A minor princess from the German backwater of Anhalt-Zerbst, Catherine the Great parlayed a loveless marriage into rule after her unattractive husband, Peter III, was deposed in a bloodless coup. Six months later, Peter was dead, strangled by the brother of a court favorite. (There is no evidence that Catherine colluded in his murder.) Intelligent and energetic, Catherine was influenced by Montesquieu, Beccaria, and the English jurist Blackstone and soon set about reforming her backward empire. A patron of the arts and letters, she corresponded with Voltaire, d'Alembert, and Diderot. Her attempts to lighten the burden on the Russian serfs failed, but she improved domestic administration and established a permanent footprint in the West when the last parts of independent Poland were absorbed into Russia in 1795. Dixon effectively details the minutiae of court life, explicating the importance of display in signaling imperial power. He doesn't slight Catherine's numerous affairs but notes that she didn't confuse affairs of the heart with affairs of state. This admirable biography elucidates aspects of Catherine's life-both what she did and did not achieve in a long and colorful reign-and is warmly recommended for both specialists and readers new to the subject.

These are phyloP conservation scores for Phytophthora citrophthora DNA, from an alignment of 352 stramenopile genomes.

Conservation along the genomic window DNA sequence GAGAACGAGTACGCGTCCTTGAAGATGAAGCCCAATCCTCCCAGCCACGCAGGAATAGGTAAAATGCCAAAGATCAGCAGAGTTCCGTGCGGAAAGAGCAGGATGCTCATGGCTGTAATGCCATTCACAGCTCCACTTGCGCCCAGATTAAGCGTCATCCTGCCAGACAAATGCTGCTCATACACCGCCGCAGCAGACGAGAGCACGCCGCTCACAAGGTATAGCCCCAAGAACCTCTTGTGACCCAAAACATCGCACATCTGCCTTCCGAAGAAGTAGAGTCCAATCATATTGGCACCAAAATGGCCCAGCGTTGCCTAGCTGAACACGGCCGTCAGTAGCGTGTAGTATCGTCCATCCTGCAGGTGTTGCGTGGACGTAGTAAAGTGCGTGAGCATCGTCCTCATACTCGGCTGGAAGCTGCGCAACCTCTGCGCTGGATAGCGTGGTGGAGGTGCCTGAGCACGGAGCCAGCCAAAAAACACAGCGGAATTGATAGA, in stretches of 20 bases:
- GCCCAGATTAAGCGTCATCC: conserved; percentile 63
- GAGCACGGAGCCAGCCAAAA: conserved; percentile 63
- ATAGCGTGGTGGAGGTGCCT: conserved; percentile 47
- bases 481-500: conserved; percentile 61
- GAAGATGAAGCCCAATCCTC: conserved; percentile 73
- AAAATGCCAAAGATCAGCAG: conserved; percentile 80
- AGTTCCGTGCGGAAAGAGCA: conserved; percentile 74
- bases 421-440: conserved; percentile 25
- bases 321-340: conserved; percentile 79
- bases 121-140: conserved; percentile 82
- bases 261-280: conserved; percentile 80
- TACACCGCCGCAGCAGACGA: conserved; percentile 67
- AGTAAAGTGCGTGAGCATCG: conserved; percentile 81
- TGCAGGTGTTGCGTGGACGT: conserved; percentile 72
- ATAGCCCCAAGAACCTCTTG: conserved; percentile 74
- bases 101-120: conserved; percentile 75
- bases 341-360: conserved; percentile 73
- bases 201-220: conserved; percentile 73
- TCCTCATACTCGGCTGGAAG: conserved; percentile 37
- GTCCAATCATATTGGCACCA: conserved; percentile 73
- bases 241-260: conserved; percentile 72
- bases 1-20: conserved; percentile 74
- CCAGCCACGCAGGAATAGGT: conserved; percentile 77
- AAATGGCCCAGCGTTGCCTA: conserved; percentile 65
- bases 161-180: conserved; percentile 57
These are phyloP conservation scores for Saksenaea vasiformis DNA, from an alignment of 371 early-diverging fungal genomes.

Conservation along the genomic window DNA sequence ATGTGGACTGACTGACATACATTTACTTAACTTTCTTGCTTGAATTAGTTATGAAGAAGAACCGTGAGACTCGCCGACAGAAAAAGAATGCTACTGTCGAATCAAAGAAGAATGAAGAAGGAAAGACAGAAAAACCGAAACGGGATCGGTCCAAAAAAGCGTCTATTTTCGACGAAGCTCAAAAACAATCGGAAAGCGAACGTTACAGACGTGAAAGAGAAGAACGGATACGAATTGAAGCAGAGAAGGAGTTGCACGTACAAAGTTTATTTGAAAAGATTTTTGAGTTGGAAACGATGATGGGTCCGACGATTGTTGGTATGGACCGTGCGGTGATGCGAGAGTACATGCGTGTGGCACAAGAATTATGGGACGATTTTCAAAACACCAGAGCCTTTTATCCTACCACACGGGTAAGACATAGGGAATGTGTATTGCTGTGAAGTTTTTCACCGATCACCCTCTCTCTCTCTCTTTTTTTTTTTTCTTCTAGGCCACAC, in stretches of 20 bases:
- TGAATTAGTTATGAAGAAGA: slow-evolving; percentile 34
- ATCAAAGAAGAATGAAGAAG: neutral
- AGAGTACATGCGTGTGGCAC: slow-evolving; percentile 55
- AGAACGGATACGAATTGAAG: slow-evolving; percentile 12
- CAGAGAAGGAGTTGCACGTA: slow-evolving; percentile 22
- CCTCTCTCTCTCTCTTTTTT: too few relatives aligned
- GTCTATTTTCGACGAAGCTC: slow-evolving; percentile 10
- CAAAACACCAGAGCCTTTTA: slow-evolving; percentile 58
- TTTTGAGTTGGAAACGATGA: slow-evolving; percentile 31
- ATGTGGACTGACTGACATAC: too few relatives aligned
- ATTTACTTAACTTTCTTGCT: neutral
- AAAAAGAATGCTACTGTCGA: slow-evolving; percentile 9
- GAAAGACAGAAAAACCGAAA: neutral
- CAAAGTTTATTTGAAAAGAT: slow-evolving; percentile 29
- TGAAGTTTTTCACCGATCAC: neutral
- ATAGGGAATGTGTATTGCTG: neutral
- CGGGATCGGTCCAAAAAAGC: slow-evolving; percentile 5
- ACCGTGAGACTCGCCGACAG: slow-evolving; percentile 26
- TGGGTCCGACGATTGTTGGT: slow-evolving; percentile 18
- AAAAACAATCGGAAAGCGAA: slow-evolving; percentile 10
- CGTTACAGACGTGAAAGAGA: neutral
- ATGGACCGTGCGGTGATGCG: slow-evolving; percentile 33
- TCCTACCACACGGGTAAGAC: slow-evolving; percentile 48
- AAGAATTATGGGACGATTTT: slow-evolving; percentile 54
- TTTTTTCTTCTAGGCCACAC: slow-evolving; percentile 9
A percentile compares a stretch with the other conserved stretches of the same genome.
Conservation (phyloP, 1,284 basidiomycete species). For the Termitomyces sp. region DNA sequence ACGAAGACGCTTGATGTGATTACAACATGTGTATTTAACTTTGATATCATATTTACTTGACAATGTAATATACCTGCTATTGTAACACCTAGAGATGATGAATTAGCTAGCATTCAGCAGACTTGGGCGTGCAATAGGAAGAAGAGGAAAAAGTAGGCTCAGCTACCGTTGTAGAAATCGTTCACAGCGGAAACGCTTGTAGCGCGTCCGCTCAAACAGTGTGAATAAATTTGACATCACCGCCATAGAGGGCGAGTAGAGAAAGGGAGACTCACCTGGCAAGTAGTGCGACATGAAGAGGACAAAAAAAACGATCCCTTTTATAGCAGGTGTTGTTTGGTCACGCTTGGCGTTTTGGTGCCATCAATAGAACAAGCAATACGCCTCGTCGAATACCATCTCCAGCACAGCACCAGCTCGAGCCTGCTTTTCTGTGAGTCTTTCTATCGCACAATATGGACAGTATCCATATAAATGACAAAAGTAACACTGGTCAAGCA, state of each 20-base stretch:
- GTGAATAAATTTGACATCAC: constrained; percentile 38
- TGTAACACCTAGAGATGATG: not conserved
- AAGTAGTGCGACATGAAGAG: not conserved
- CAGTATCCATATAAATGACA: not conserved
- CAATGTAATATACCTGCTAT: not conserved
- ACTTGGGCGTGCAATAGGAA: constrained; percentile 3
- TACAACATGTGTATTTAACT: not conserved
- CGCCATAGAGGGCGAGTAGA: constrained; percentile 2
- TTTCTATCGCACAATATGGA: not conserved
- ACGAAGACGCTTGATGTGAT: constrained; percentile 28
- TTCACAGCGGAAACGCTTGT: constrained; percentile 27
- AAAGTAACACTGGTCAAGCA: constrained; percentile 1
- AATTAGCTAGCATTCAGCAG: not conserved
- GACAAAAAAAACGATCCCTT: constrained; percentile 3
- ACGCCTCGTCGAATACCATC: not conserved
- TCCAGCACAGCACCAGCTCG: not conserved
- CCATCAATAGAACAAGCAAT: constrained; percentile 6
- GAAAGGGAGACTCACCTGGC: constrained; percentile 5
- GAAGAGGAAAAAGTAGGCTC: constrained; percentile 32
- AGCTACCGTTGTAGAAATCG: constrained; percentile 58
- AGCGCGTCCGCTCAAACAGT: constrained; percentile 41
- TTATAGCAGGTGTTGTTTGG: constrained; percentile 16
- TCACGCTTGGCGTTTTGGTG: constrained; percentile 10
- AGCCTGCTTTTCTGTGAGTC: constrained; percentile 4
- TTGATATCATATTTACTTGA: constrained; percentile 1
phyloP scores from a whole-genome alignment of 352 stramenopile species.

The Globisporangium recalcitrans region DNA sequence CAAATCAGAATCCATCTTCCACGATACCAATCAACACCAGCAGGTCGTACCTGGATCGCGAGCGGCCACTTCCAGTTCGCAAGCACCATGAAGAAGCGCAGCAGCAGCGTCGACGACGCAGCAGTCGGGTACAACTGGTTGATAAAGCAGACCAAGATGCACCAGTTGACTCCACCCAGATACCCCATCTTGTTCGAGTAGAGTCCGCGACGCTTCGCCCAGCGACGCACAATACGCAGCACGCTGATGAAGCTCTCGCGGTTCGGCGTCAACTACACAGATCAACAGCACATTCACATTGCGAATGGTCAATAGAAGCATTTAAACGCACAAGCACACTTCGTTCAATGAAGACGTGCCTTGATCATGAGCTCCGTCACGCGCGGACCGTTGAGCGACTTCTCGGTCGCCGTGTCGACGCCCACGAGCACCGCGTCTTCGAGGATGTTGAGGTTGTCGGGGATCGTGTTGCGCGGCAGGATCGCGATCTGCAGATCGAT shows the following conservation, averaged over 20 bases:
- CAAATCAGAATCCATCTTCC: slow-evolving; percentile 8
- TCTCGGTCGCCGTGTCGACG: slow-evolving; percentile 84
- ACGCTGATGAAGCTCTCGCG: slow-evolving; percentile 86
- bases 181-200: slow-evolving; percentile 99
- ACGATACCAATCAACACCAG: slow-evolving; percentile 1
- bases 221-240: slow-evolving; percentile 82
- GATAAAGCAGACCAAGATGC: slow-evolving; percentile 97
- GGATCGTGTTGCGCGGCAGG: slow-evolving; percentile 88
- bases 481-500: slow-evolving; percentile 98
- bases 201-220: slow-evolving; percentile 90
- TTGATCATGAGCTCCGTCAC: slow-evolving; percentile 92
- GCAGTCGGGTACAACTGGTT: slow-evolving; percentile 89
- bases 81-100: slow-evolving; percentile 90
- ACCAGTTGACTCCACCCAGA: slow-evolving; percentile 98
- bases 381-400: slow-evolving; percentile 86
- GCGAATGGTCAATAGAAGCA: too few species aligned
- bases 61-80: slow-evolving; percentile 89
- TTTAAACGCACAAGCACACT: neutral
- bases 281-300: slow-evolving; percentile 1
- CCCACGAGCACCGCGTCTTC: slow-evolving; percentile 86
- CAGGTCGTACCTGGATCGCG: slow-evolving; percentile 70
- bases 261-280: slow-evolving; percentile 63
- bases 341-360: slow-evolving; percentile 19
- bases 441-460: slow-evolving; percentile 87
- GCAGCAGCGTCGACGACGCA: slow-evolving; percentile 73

“Like Catherine herself, Simon Dixon’s new biography is attractive, engaging, and very intelligent. It wears its scholarship lightly, too, but established fans of the Russian empress will find plenty of new material and those who are meeting her for the first time will be dazzled.”
Simon Sebag Montefiore
“There is lots new in this superb biography . . . [Dixon] manages to be scholarly, refreshing, commonsensical and compelling, vividly portraying the charismatic Empress and her times.”
From the Publisher
'a concise and closely argued study of a crucial period in the making of Russia'BBC History 'a splendid book, thoughtful, graceful, and insightful' Russian Review 'a stimulating and lively study...contributes not only to our understanding of Catherine's Russia but puts the Russian experience firmly within the broader context of ancient regime' History